**EA:**

The data adds up to 100% so there are no "hidden elements" but we don't
know the molecular weight. That doesn't matter because the data can
still
provide the empirical formula (*simplest ratio*) by considering
using
a 100g and remembering NEVER TO ROUND DATA during EA calculations (it
will
invariably mean you get the wrong answer).

%C = 83.24 divide by atomic weight
: 83.24/12.011 = 6.9303
moles

%H = 16.76 divide by atomic weight : 16.76/1.008 = 16.627
moles

So we have 6.9303 moles of C for every
16.627 moles of H, by dividing
by the smallest, that tells us for each C there are 2.4 H atoms.... or
C_{1}H_{2.4} but that is not an empirical
formula,
the simplest integer ratio is **C _{5}H_{12}**. The
easiest
way to get this is to multiply by 10 first to get rid of the decimal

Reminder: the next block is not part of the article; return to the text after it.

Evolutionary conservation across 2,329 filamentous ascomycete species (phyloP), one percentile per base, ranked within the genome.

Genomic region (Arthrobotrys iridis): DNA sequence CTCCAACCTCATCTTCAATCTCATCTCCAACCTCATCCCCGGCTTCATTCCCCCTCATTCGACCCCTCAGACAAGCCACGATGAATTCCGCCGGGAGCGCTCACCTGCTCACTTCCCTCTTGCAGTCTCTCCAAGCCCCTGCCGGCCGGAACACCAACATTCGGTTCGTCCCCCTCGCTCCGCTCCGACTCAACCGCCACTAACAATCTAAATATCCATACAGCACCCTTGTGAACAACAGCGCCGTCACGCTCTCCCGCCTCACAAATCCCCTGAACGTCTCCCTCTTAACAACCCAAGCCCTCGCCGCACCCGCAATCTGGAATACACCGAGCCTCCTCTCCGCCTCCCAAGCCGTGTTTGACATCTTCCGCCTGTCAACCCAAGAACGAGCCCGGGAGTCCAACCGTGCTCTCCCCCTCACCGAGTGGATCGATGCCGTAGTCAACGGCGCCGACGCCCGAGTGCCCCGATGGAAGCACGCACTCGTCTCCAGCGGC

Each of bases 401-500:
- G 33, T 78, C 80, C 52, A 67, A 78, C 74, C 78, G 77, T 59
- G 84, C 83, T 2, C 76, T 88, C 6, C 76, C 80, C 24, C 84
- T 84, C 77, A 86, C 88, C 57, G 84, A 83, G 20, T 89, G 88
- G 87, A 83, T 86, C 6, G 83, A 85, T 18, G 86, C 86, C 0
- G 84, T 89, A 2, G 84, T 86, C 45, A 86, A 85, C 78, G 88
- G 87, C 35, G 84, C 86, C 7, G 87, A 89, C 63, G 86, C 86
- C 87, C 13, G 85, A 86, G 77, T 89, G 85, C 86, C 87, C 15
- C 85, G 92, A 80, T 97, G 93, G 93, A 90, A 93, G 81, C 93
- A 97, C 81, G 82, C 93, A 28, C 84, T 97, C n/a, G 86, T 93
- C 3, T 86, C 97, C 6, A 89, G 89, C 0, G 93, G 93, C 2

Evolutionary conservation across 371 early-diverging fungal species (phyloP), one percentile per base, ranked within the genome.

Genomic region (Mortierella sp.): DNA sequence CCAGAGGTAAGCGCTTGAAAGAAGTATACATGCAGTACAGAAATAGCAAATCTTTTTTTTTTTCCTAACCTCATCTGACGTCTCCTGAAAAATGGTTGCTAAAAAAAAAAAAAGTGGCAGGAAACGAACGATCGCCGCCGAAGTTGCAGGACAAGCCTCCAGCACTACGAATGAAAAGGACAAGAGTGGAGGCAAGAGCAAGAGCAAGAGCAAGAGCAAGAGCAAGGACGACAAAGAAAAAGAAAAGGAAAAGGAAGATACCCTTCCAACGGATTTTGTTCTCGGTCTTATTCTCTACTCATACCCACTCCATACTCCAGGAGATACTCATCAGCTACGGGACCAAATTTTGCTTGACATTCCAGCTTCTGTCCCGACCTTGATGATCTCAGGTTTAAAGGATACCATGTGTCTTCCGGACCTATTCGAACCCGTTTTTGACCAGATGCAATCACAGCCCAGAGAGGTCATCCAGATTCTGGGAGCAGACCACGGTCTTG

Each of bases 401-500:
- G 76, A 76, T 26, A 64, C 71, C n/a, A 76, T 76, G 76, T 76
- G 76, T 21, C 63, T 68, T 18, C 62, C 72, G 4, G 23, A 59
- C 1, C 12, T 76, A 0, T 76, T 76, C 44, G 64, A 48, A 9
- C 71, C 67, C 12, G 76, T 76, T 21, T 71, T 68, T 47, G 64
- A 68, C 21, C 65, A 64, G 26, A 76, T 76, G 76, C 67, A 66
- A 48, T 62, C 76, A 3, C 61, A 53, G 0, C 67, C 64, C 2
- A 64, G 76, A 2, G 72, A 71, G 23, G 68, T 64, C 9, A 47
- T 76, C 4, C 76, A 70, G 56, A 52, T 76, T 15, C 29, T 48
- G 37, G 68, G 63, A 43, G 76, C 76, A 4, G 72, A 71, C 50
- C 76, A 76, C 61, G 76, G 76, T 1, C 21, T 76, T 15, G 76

then
recognise that you can divide by 2.

So the empirical formula = C_{5}H_{12}.
Since there
are only 3 isomers, this means this is also the molecular formula.

Why the boiling point order ?

Physical properties are determined by intermolecular forces (*i.e.
*the
forces between molecules) and are NOT connected to the thermodynamic
stability
(which is primarily governed by the intramolecular forces such as the
covalent
bonds).

There are 3 types of intermolecular forces : London dispersion forces,
dipole-dipole forces and hydrogen bonding.

In the alkanes for this question we are only talking about the London
dispersion forces since we lack polar bonds (so no dipole-dipole
interactions)
and no H atoms on electronegative N or O atoms (so no H-bonding).
Non-branched
structures are essentially linear in shape. A more branched structure
is
more spherical in shape and therefore has *less* surface contacts
with neighbouring molecules. This means there are *less*
intermolecular
forces and so *less* energy (hence* lower* temperature) is
required
to separate the molecules during the boiling process.